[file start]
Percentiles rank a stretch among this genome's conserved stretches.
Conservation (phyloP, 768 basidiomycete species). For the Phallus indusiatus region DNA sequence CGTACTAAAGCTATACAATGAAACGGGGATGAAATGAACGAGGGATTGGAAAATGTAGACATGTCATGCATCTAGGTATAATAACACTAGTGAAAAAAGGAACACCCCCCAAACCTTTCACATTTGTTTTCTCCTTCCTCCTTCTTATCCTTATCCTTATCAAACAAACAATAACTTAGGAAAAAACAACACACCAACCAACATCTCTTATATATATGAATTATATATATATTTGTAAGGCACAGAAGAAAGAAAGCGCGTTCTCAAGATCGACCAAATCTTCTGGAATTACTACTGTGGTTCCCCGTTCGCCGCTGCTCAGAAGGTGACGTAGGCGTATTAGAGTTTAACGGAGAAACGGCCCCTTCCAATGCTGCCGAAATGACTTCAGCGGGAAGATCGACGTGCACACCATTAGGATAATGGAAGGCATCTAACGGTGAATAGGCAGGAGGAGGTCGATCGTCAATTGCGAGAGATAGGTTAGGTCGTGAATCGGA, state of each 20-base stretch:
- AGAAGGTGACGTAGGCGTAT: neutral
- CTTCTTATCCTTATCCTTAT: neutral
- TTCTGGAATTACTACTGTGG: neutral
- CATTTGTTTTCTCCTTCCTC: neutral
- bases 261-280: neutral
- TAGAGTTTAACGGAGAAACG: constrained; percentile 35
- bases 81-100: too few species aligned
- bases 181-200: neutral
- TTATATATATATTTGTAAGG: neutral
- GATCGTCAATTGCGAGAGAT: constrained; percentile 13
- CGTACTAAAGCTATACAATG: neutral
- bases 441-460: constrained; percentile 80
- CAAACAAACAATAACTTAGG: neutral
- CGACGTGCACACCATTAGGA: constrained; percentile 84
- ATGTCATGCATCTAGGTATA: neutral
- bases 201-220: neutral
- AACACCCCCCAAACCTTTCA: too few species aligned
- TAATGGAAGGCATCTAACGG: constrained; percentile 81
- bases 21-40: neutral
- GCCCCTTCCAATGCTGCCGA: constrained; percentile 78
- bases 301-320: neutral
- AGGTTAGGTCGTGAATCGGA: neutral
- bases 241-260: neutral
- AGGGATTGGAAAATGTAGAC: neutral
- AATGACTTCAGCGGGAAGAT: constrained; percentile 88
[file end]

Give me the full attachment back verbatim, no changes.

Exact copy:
Percentiles rank a stretch among this genome's conserved stretches.
Conservation (phyloP, 768 basidiomycete species). For the Phallus indusiatus region DNA sequence CGTACTAAAGCTATACAATGAAACGGGGATGAAATGAACGAGGGATTGGAAAATGTAGACATGTCATGCATCTAGGTATAATAACACTAGTGAAAAAAGGAACACCCCCCAAACCTTTCACATTTGTTTTCTCCTTCCTCCTTCTTATCCTTATCCTTATCAAACAAACAATAACTTAGGAAAAAACAACACACCAACCAACATCTCTTATATATATGAATTATATATATATTTGTAAGGCACAGAAGAAAGAAAGCGCGTTCTCAAGATCGACCAAATCTTCTGGAATTACTACTGTGGTTCCCCGTTCGCCGCTGCTCAGAAGGTGACGTAGGCGTATTAGAGTTTAACGGAGAAACGGCCCCTTCCAATGCTGCCGAAATGACTTCAGCGGGAAGATCGACGTGCACACCATTAGGATAATGGAAGGCATCTAACGGTGAATAGGCAGGAGGAGGTCGATCGTCAATTGCGAGAGATAGGTTAGGTCGTGAATCGGA, state of each 20-base stretch:
- AGAAGGTGACGTAGGCGTAT: neutral
- CTTCTTATCCTTATCCTTAT: neutral
- TTCTGGAATTACTACTGTGG: neutral
- CATTTGTTTTCTCCTTCCTC: neutral
- bases 261-280: neutral
- TAGAGTTTAACGGAGAAACG: constrained; percentile 35
- bases 81-100: too few species aligned
- bases 181-200: neutral
- TTATATATATATTTGTAAGG: neutral
- GATCGTCAATTGCGAGAGAT: constrained; percentile 13
- CGTACTAAAGCTATACAATG: neutral
- bases 441-460: constrained; percentile 80
- CAAACAAACAATAACTTAGG: neutral
- CGACGTGCACACCATTAGGA: constrained; percentile 84
- ATGTCATGCATCTAGGTATA: neutral
- bases 201-220: neutral
- AACACCCCCCAAACCTTTCA: too few species aligned
- TAATGGAAGGCATCTAACGG: constrained; percentile 81
- bases 21-40: neutral
- GCCCCTTCCAATGCTGCCGA: constrained; percentile 78
- bases 301-320: neutral
- AGGTTAGGTCGTGAATCGGA: neutral
- bases 241-260: neutral
- AGGGATTGGAAAATGTAGAC: neutral
- AATGACTTCAGCGGGAAGAT: constrained; percentile 88